Silver Thread Spruce
It's a strange sensation driving over land that contains precious metals and semi-precious stones. Mountains dug and scraped and toppled and rocks chiseled and sorted and turned over and over to find what is valuable to us, what has use, what will hammer smooth or hold fast. Or even beyond any practical use, what will give us pleasure, what will delight us by virtue of its color, its shadowy gleam, its quiet sparkle-song.
The "Silver Thread" is a scenic byway on route 149 in Southwestern Colorado I recently drove with my friend Casey in his Dodge pick-up with attached camper. It begins in a town called "South Fork" in Southern CO and winds its way up through mining towns like Lake City and Creede. As we drove the winding roads flanked by mines and their strange structures straight out of an old western, I couldn't help but think of the parallel between the hunt for gold and silver and the hunt for spices. Spices are like the precious stones of the plant world - they are the valuable minerals, the gleaming jewels amidst the rubble of other plants. I mean, what a lovely idea to replace a jewelry shop entirely with spices - taking out the amethyst and substituting cubeb pepper, removing the diamonds and replacing them with heaps of saffron, pulling out the silver bracelets and laying down vanilla pods over soft velvet.
If emeralds had to go the way of the Buffalo, I'd put spruce tips in their place. Matching in color, and nearly in shape if emeralds were all shaped like the pillars of the 'Emerald City' in the Wizard of Oz (like long green fingers), spruce tips could provide us with so much more than any green rock. They are citrusy and refreshing on the tongue, soft and tender to the touch, and full of the sensation of the forest. They are the spring shoots of the spruce tree (Picea spp) - and can be plucked and used as a flavoring agent in a variety of drinks and dishes.
I wasn't looking for spruce tips on our hike up Shallow Creek in the Rio Grande National Forest outside the mining town of Creede. I wasn't looking for anything other than the pleasure of being outside, and climbing from stream to mountain through gorgeous groves of aspen in a matter of hours. I wasn't looking for the red-orange feathers from a bird who remains unnamed, or the lupines blue in a carpet on the forest floor. But then we got caught up photographing the remains of an old mining cabin, complete with rusted cans and a window that framed a view of the aspen forest and pretty soon it was almost nightfall. Stepping back on the path I came face to face with this beautiful spruce whose young shoots brushed my face as gently as eyelashes. As Didi Emmons writes of spruce shoots in her book Wild Flavors:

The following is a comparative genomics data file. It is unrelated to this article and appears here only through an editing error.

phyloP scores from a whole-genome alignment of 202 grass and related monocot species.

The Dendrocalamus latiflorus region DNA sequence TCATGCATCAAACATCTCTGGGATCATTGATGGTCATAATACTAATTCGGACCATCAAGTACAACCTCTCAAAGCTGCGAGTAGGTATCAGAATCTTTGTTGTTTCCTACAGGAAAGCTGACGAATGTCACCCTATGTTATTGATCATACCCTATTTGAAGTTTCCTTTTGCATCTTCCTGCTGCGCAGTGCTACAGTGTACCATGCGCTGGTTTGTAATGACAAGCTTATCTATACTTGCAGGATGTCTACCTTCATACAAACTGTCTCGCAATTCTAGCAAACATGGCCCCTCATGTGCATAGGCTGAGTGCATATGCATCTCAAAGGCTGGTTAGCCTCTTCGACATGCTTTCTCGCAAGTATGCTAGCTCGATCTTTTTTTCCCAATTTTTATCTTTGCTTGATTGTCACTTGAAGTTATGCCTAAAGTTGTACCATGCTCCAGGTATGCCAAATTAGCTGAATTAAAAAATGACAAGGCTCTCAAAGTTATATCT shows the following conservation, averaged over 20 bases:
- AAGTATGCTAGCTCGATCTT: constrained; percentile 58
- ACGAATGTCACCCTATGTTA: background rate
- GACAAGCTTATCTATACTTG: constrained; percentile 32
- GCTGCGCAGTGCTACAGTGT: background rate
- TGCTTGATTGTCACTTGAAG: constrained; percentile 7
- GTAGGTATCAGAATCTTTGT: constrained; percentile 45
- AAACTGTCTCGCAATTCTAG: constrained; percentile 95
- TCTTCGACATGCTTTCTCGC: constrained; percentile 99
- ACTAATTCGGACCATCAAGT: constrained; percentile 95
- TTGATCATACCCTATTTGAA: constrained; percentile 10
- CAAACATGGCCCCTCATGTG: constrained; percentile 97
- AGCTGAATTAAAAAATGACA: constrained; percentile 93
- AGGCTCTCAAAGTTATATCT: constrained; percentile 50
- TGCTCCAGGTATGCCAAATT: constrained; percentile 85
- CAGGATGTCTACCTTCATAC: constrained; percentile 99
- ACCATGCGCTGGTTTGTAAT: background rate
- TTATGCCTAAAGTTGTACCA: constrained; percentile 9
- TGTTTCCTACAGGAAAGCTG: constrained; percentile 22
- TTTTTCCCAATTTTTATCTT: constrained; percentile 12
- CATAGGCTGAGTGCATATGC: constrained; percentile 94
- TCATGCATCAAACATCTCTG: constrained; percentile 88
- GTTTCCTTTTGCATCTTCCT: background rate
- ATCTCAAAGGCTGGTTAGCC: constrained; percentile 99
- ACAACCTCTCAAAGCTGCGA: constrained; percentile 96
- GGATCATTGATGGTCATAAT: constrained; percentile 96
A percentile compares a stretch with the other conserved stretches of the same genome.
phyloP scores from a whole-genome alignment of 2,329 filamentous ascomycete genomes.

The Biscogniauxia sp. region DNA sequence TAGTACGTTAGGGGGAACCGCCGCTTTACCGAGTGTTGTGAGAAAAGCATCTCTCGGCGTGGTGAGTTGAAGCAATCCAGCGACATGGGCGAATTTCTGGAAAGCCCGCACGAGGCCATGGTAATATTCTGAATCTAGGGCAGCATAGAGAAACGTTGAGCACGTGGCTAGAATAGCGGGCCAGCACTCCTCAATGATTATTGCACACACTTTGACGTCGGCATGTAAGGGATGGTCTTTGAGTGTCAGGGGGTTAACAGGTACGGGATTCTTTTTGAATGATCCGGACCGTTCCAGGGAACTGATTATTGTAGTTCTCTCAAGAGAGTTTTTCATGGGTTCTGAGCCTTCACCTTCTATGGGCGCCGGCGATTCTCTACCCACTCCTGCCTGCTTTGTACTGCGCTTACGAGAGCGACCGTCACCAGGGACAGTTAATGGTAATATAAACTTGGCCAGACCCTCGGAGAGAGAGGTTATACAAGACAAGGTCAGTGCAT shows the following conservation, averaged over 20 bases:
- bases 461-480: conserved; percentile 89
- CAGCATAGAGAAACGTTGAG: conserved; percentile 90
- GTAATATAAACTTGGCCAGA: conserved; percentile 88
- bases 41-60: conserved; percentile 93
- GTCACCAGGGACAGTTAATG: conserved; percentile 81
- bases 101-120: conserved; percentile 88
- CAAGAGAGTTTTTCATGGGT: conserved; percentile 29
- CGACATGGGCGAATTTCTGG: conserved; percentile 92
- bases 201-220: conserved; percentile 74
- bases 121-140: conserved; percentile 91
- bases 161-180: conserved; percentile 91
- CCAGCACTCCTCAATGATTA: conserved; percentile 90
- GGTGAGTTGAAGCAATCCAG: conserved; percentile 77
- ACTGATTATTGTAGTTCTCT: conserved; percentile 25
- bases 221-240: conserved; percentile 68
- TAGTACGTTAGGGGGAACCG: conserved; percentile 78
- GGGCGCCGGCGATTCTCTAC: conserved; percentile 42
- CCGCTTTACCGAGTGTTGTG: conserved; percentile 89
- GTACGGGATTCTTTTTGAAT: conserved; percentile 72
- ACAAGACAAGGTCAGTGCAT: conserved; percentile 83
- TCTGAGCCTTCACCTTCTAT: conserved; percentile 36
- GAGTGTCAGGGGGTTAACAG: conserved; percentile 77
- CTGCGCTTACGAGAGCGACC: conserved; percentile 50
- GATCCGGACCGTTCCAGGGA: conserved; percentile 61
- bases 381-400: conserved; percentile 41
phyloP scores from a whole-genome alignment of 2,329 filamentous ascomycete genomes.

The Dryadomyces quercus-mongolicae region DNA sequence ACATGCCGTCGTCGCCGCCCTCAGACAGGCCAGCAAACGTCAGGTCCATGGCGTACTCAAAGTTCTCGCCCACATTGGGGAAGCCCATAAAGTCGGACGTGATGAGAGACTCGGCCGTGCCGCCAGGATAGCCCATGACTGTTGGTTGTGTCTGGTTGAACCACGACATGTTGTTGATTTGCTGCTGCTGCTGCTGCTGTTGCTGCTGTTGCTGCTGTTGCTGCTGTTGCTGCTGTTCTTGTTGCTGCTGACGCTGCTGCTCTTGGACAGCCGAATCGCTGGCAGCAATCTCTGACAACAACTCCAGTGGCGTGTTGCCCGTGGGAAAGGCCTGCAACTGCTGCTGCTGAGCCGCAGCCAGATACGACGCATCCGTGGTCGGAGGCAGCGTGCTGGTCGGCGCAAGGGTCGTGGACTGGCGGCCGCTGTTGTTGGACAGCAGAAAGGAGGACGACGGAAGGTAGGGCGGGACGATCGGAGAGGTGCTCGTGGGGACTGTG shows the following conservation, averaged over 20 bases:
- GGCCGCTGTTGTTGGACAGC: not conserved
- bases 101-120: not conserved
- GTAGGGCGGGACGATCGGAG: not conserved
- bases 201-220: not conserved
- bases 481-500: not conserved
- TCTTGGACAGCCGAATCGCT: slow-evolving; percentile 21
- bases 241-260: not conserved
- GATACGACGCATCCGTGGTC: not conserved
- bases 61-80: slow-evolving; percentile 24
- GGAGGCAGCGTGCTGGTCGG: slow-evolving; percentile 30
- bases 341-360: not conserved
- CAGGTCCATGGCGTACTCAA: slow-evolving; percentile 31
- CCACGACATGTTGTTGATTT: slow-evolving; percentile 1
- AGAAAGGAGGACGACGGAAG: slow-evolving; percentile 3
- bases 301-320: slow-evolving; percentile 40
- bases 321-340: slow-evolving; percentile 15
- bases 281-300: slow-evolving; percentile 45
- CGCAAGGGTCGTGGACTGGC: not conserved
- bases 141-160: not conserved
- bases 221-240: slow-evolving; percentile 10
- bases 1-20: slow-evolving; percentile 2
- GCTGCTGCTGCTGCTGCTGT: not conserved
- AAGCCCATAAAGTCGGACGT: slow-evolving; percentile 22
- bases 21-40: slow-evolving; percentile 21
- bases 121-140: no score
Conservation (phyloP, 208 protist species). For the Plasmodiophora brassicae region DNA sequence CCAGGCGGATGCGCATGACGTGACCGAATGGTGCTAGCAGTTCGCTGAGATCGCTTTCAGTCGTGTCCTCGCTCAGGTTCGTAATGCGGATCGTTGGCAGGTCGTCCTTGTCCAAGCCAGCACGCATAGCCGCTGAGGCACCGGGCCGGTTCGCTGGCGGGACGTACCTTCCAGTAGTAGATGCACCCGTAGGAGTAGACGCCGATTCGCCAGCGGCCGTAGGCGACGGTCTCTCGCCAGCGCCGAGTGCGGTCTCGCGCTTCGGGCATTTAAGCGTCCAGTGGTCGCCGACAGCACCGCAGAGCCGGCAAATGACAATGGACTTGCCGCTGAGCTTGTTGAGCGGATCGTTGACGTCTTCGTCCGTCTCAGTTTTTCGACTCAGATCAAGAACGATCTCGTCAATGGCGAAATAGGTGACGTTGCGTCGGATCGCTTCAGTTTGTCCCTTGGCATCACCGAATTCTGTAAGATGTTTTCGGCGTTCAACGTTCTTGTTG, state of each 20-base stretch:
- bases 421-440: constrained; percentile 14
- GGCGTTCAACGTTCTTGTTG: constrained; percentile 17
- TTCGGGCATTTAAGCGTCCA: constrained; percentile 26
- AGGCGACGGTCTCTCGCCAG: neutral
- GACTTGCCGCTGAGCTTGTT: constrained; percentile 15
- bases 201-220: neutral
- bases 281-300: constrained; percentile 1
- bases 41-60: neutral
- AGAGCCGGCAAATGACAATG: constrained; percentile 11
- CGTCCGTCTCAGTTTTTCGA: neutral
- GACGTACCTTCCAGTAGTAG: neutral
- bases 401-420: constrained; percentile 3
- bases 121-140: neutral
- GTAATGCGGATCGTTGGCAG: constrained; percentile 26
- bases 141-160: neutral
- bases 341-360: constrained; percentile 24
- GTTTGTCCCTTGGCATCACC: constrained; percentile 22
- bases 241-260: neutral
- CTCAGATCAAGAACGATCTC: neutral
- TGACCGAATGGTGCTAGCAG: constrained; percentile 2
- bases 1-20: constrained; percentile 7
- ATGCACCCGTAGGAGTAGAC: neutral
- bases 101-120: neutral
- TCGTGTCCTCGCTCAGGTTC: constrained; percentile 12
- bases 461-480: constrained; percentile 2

"Pop a shoot in your mouth and you will be rewarded with a minty pinelike tartness that is as much fun to play with in the kitchen as lemon, lime, sorrel, or rhubarb. Spruce resin is used to flavor chewing gum, and on the simplest level, you can chew (and swallow) the shoots as a convenient breath freshener when hiking."This we did, Casey and I having just consumed some rather foul-tasting granola bars, and the spruce was a much welcome flavor.
We also harvested a few and brought them back to the camper for an evening cocktail I aptly dubbed the "Silver Thread" after the scenic byway. It calls for moonshine, which on a commercial level (i.e. legally produced) is basically just unaged whiskey. We had some of this hooch with us on our journey to use as our après-hike painkiller, but it was getting a little intense to drink on its own. Hence the welcome addition of a few crushed spruce tips and some lemon, and later down the road, a bit of tonic. So refreshing! Just like that high-mountain air.
4-5 spruce tips, lightly muddled
2 shots moonshine
tonic if you wish
Crush a few of the spruce tips in the bottom of an old can. Squeeze half a lemon in there, add your moonshine, a whole bunch of ice if you have it, and top with tonic and a few more spruce tips.